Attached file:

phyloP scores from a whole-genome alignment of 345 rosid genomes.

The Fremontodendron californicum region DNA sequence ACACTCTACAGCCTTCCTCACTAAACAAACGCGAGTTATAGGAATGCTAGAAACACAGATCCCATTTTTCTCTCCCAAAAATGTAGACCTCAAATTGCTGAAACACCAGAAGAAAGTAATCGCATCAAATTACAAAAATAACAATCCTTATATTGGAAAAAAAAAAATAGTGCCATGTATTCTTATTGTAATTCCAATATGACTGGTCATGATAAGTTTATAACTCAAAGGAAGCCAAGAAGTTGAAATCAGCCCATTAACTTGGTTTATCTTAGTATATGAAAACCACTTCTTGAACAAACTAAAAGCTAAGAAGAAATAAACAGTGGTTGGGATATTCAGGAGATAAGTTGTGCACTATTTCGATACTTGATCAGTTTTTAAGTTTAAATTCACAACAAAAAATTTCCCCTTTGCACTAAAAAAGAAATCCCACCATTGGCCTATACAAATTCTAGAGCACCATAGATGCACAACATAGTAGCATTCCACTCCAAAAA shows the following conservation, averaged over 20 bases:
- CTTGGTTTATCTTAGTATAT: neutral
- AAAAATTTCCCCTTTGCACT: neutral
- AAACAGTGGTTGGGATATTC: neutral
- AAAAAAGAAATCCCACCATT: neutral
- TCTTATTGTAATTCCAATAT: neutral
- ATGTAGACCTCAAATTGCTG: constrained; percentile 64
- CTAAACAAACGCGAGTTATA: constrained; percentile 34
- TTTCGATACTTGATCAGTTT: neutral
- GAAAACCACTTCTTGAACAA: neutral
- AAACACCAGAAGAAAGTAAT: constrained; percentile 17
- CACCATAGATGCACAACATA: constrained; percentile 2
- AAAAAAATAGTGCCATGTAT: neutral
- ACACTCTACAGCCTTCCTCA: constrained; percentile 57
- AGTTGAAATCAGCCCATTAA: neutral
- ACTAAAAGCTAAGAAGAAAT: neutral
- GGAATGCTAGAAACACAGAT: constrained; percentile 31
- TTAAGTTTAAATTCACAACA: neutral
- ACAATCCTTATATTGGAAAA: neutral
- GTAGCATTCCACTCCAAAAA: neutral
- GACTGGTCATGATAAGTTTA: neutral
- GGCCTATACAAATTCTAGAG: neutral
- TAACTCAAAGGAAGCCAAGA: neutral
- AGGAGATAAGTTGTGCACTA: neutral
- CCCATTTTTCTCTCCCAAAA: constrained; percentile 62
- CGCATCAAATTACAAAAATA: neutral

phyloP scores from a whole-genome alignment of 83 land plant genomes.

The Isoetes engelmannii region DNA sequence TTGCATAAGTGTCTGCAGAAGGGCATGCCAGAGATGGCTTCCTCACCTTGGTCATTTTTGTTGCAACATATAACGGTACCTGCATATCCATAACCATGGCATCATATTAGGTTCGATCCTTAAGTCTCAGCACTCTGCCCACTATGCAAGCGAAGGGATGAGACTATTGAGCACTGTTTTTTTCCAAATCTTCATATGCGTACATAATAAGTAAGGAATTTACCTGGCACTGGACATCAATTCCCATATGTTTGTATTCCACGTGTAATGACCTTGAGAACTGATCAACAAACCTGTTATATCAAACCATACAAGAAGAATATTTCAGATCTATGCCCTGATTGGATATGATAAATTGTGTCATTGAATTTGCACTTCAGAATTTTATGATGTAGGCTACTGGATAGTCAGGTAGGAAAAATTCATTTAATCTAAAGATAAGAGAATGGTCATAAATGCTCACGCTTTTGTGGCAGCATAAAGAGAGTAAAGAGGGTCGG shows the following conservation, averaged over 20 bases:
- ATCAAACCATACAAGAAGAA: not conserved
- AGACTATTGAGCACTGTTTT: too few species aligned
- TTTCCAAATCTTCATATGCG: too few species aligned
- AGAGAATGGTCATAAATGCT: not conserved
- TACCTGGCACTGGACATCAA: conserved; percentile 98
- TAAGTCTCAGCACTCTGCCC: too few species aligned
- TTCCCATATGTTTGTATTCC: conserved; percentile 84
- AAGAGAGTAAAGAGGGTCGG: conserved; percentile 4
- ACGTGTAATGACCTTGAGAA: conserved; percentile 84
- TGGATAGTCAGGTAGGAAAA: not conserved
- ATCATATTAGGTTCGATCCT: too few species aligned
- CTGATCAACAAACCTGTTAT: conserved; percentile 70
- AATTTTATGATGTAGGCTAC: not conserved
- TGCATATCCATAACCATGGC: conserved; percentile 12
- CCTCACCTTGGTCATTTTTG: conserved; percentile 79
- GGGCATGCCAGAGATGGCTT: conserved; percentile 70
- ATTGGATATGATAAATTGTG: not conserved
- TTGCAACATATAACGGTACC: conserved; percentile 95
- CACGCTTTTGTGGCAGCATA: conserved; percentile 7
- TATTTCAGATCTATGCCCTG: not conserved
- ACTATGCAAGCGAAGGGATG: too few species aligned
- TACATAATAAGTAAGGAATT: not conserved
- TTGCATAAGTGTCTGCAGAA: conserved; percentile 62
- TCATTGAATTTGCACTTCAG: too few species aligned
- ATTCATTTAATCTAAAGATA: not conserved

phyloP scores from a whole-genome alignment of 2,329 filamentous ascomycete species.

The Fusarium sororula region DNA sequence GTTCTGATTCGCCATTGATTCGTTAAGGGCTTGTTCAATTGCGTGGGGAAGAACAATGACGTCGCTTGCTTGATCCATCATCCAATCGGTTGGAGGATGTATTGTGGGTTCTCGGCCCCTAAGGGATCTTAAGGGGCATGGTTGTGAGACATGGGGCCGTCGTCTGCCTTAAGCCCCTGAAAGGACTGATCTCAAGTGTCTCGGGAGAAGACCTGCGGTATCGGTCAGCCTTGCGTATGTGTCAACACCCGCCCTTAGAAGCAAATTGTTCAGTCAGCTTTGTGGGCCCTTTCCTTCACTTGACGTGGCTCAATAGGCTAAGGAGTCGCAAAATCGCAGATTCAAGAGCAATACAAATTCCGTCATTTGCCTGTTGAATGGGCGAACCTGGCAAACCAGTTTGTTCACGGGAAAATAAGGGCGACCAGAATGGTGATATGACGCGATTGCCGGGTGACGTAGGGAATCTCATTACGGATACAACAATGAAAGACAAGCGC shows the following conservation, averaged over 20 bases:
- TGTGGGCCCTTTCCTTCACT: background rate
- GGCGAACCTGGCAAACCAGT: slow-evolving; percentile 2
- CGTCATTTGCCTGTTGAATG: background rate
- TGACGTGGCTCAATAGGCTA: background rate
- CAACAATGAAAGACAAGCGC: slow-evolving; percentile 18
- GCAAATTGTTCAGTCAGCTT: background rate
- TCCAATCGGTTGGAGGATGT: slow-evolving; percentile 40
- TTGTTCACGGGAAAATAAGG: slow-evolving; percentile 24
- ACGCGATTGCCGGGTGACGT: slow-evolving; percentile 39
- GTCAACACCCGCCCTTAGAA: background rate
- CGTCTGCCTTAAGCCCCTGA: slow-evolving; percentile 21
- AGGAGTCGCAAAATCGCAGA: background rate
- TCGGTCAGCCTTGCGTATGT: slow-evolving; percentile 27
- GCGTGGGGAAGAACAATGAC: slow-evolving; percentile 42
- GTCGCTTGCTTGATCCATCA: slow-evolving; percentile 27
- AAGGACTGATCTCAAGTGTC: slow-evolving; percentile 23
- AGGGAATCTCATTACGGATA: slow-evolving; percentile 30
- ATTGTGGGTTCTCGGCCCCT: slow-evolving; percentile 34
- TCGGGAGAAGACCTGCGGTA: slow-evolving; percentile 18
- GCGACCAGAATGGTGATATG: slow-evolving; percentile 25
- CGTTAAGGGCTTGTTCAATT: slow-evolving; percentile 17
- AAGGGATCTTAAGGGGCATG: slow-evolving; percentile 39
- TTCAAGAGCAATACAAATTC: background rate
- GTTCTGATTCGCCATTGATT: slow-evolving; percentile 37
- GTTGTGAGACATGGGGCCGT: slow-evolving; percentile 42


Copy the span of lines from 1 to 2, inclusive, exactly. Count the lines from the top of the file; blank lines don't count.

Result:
phyloP scores from a whole-genome alignment of 345 rosid genomes.

The Fremontodendron californicum region DNA sequence ACACTCTACAGCCTTCCTCACTAAACAAACGCGAGTTATAGGAATGCTAGAAACACAGATCCCATTTTTCTCTCCCAAAAATGTAGACCTCAAATTGCTGAAACACCAGAAGAAAGTAATCGCATCAAATTACAAAAATAACAATCCTTATATTGGAAAAAAAAAAATAGTGCCATGTATTCTTATTGTAATTCCAATATGACTGGTCATGATAAGTTTATAACTCAAAGGAAGCCAAGAAGTTGAAATCAGCCCATTAACTTGGTTTATCTTAGTATATGAAAACCACTTCTTGAACAAACTAAAAGCTAAGAAGAAATAAACAGTGGTTGGGATATTCAGGAGATAAGTTGTGCACTATTTCGATACTTGATCAGTTTTTAAGTTTAAATTCACAACAAAAAATTTCCCCTTTGCACTAAAAAAGAAATCCCACCATTGGCCTATACAAATTCTAGAGCACCATAGATGCACAACATAGTAGCATTCCACTCCAAAAA shows the following conservation, averaged over 20 bases: